(Hyoung Chang, Denver Post file)

DEA sting: 5 Coloradans charged in plan to send pot to Oklahoma

Five people living in Colorado’s rural San Luis Valley are facing federal charges in Oklahoma for allegations that they planned to produce as much as 50 pounds of marijuana a month and sell it outside the state.

The marijuana was to be grown on a ranch near Crestone, in Saguache County, and other nearby properties, according to two federal criminal complaints unsealed this week.

The pot was to be distributed through an Oklahoma City-based network that was also involved in cocaine and methamphetamine distribution, according to the complaints.

Undercover Drug Enforcement Administration agents and informants — posing as investors in the scheme — infiltrated the ring before the marijuana grows were fully up and running, the complaints claim. When the Colorado men arrived with their first delivery of marijuana at the Alamosa airport last month, an undercover DEA plane was waiting on the tarmac, according to the complaints.

Map: Colorado recreational marijuana shops and medical dispensaries


Agents in Colorado arrested Curtis Wagner, 49; Skylar Freeman, 25; David Steele, 48; Shawn Maminakis, 34; and Marty Shellabarger. All of the men are from Crestone, except for Shellabarger, who is from the nearby town of Moffat.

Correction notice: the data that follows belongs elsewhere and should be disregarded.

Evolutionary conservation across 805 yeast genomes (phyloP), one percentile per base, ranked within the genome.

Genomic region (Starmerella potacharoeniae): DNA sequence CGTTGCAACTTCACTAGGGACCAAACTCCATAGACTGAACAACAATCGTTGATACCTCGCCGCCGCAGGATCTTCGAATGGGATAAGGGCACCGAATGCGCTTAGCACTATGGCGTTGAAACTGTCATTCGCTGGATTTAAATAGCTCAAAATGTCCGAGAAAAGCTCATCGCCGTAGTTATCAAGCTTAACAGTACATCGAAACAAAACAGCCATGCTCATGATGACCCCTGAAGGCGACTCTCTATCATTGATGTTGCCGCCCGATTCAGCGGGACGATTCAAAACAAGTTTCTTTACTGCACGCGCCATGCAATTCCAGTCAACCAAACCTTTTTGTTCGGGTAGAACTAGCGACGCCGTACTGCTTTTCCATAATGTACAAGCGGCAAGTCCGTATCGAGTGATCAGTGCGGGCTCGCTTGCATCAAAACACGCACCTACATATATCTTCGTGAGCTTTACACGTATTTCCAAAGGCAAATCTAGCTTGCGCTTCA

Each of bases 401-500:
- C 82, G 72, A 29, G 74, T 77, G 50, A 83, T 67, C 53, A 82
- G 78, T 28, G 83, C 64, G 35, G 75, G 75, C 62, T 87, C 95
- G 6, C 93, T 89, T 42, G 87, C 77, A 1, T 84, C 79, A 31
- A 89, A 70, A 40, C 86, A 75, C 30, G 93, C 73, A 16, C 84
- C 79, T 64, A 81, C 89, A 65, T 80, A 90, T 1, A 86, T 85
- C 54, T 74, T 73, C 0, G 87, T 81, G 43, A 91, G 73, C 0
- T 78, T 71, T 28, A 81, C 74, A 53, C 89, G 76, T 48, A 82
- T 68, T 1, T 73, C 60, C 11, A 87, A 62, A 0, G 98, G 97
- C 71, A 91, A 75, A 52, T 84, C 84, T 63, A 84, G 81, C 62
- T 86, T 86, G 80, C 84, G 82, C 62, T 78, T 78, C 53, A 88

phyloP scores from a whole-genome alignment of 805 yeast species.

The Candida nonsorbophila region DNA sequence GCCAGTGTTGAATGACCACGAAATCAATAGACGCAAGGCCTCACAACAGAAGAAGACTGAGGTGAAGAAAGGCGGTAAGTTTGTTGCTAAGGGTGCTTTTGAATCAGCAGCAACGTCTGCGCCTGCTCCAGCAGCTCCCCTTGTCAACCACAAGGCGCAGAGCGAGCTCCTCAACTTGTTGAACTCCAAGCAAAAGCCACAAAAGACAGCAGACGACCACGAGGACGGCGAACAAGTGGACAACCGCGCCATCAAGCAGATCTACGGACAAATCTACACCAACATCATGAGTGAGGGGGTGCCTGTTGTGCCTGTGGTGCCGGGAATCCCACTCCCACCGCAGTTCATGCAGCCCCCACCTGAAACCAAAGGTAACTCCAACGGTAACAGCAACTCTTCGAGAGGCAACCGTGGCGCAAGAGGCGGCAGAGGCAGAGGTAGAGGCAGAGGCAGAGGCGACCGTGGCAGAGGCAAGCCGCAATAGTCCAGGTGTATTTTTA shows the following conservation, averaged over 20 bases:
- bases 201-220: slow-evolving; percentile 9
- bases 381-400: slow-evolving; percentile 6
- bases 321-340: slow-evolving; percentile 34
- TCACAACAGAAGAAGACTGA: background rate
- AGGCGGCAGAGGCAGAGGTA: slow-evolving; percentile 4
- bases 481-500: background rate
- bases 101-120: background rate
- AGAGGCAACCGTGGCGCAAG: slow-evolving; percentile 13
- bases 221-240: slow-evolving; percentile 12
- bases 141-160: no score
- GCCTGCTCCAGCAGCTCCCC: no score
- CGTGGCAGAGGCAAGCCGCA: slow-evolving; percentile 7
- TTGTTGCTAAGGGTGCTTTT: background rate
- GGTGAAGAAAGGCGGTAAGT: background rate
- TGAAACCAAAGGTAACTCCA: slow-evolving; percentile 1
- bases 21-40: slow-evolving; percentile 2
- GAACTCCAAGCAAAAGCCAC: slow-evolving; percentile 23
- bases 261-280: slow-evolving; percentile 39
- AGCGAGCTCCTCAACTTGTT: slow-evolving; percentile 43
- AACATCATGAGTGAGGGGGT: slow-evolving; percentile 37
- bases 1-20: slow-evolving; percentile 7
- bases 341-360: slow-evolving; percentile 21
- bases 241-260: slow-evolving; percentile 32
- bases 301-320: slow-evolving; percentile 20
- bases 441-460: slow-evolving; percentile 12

It is unclear from the complaints whether the men were connected with a state-licensed marijuana business or acting as medical marijuana caregivers.

“There is some indication there is a state legality claim,” prosecutor M.J. Menendez said this week during a court hearing for the men.

Out-of-state diversion of Colorado-grown marijuana has been a major concern for law enforcement officials since the enactment of legalization in the state.

During a hearing before the U.S. Senate Judiciary Committee this week, DEA administrator Michele Leonhart said investigators are seeing more illegal marijuana flowing out of Colorado.

“We are very concerned about what we see happening in Colorado,” she said.

This story was first published on DenverPost.com